Thursday 3 March 2011

How to preach - a beginner's guide

I'm very thankful to the Archdruid for her thoughts on whether people are preaching good sermons. I know I am! And she quite often manages to provide some useful thoughts when she preaches, too. As a service to all, I thought that it would be beneficial to everybody - even the Archdruid! - if I were to reflect on best practice in preaching, using my own experience as a guide.

  1. Ensure that you write out all of your sermons, because although some people say that they can preach without notes, they're wrong, and they will miss things out, and get confused - rather, always write down exactly that you're going to say and the natural cadences of your writing style, even if not as mellifluous as my own, will expose themselves to your audience, who will be uplifted by the beautiful language that you will be using, which will, of course, unless your first tongue is another, be in English, the most lovely of all. What could go wrong with a style such as this, which worked for John Hooker, that English Chrysostom, that pearl of preachers?
  2. By all means, use technical terms in your kauwhau, and use them in the original language: Greek, Latin, French, German, Maori, whatever. Do not insult your audience's intelligence: if you pause to explain these terms, your listeners will feel that you do not believe that they can cope with the nuances inherent in the original descriptive term.
  3. Repeat yourself. If you've got a good point, then come back to it. Several times. People are likely to remember it then. Don't let this stop you having multiple different points.
  4. Emotion is your enemy. All sermons should be appeals to the mind, from which the heart will take its cue. Do not attempt to use techniques from the salesroom: this is not what a sermon is for. Do not raise your voice. Do not get upset. This is not the Academy Awards, and people will respect you and your sermon more if you can keep everything completely cerebral.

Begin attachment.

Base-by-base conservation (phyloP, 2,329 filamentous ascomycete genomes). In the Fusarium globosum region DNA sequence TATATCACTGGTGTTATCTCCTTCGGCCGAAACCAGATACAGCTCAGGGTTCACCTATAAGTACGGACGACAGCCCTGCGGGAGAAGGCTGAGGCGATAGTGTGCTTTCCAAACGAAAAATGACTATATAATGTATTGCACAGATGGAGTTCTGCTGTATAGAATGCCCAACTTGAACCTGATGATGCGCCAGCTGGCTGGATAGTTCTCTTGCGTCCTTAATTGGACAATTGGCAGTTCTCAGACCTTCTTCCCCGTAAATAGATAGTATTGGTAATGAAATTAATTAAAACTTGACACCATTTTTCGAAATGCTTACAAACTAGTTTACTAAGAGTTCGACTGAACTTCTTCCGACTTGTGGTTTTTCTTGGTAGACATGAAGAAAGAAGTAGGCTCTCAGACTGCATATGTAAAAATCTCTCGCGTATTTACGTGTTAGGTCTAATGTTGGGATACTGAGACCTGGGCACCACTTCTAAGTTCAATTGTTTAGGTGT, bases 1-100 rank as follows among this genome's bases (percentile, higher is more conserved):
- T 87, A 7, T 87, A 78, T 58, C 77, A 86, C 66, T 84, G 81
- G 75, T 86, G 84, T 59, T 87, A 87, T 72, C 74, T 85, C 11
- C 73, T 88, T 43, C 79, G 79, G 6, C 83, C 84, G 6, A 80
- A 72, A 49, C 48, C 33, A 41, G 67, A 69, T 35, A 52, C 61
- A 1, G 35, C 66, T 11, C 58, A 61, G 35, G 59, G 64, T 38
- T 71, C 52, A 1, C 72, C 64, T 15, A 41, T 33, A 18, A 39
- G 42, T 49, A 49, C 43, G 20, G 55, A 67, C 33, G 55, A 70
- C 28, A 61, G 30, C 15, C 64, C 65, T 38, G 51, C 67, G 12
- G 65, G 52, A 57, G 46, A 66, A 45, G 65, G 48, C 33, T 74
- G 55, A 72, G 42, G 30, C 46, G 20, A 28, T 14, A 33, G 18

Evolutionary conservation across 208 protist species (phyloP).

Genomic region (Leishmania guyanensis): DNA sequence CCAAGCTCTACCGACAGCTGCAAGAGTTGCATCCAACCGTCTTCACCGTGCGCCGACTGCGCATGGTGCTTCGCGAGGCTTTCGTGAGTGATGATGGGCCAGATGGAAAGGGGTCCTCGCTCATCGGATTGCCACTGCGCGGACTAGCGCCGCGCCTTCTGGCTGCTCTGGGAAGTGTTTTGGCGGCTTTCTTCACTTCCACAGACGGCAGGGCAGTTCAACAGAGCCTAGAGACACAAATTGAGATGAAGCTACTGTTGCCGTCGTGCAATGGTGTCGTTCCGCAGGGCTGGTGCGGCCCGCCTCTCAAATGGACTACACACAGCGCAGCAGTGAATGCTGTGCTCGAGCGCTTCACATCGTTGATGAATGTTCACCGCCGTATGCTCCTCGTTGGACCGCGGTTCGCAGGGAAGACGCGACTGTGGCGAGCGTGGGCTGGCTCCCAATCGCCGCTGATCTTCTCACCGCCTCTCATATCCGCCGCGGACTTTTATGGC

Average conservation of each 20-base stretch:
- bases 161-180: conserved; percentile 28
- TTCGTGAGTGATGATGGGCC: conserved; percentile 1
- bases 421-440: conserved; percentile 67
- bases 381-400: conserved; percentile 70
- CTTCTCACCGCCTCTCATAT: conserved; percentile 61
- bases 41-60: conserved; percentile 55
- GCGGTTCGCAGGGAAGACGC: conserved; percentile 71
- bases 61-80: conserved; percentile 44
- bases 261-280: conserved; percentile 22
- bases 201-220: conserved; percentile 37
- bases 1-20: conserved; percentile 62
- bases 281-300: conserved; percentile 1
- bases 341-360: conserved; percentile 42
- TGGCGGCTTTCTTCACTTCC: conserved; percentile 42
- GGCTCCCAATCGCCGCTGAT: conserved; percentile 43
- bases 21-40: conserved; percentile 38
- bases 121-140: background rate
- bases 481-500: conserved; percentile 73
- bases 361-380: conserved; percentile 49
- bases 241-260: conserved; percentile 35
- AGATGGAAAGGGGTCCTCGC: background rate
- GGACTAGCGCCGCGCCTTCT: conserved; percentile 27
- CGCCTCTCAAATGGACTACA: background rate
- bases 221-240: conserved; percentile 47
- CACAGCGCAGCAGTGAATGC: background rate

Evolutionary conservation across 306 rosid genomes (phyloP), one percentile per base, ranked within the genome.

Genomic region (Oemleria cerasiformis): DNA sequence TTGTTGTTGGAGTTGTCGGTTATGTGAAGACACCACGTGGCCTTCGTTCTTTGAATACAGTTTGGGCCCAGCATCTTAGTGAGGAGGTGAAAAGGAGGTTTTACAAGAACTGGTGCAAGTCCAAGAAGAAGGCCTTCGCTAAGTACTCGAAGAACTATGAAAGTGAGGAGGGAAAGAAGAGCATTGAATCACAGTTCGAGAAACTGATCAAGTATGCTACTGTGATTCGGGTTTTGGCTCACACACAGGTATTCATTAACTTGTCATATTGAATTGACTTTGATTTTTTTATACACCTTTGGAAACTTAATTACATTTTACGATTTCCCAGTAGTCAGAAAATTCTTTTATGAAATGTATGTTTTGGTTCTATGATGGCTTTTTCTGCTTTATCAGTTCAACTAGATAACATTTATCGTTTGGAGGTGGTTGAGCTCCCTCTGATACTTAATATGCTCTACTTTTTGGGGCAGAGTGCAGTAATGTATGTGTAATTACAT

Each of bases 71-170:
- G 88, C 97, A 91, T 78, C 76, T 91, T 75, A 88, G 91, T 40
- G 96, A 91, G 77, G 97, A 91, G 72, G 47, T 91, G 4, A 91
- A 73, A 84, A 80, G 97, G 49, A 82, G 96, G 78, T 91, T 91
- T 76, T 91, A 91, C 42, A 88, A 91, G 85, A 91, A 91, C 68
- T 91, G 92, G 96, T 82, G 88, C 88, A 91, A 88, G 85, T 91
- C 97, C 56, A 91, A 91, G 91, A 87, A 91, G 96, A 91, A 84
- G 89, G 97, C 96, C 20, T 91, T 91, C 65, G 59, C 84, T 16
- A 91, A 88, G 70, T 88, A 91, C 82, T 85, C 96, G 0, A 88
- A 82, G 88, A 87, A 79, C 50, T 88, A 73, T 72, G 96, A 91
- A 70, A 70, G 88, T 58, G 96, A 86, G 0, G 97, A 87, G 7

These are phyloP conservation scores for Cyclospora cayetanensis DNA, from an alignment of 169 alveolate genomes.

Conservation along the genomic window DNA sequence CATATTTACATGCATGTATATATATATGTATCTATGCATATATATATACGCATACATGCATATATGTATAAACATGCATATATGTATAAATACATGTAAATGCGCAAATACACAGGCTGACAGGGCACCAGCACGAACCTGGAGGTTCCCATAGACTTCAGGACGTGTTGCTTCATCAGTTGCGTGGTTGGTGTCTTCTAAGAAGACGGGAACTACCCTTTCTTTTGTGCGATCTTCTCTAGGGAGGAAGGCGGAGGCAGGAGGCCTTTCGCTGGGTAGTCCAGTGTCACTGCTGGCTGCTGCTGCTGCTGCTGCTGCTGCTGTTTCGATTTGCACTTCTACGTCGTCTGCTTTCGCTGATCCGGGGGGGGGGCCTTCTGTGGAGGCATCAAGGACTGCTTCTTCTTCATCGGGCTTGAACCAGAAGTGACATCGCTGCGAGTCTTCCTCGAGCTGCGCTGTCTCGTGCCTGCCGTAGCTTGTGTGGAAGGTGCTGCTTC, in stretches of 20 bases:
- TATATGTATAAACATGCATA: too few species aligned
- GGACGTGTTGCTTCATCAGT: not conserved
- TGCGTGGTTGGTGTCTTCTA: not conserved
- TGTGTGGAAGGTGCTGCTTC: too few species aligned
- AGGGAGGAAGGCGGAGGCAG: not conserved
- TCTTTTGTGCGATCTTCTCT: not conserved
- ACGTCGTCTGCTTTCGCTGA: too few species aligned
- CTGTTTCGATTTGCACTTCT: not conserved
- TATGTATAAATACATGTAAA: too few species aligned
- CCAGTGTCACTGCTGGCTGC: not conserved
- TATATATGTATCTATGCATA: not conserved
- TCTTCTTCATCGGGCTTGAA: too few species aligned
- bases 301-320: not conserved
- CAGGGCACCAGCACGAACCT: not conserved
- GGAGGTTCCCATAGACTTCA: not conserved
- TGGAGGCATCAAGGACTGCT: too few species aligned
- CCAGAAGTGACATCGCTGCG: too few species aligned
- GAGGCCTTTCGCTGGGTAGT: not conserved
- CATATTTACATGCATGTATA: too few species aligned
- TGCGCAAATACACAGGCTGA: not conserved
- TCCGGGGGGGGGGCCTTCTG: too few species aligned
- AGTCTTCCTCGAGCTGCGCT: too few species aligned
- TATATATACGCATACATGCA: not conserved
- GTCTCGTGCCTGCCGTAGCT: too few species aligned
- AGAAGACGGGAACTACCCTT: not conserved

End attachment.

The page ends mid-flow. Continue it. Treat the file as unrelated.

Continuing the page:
5. Related to my previous point: maintain an even tone and volume throughout. This will also help people who are using hearing aids to hear your voice. I suggest a G below middle C as a good guide. There should be no more than a quarter tone movement above or below.
  6. If you are unlucky enough to be born female, you should take note of what Margaret Thatcher did: speak in a male tone, which is easier to process, has more authority, and is more measured. I'm not Drayton - women clearly can have great authority - but in the absence of steel toe-capped boots or a spousal relationship, sermons should at least sound manly.
  7. Repeat yourself. If you've got a good point, then come back to it. Several times. People are likely to remember it then. Don't let this stop you having multiple different points.
  8. You should always quote not just a specific verse, but the entire pericope. If people don't have the entire context for each of the passages you're quoting, how can they fully understand your point? An entire chapter is a good Biblical size, in most cases. Each point you make should be backed up with a minimum of 2 passages. You can also bring to mind humourous occurrences from your own life, as long as you explain, again, the entire context for the story, including listing all those present, detailing the weather, noting the time and date, the location and other similarly important details.
  9. Related to my previous point: you don't want people to have a Bible in their pew. They may not listen properly to you, they might read other passages, they might be using the wrong translation, or they might go through the Song of Songs finding the naughty bits. Which is always wrong. Other props - slides, teddy bears, sweats, music, even, Chad preserve us, clowns - are never, ever acceptable.
  10. The number of points is a difficult one, and depends on your style and audience. You should use the Bible as a guide: there are a number of "special numbers" that reoccur throughout the Bible. Some suggest that 3 points is a good number, but this is clearly too low (and the Trinity is never explicitly mentioned in the Bible, so why use it as a guide in this context?). So, if 7 is a minimum, what others are alternatives? For a shortish sermon, I like 12: for something a little more in-depth, I favour 20. For more special occasions, 77 is an excellent number. I once managed 666 points: as one of the congregation noted afterwards, "that was a Beast of a Sermon". How I laughed!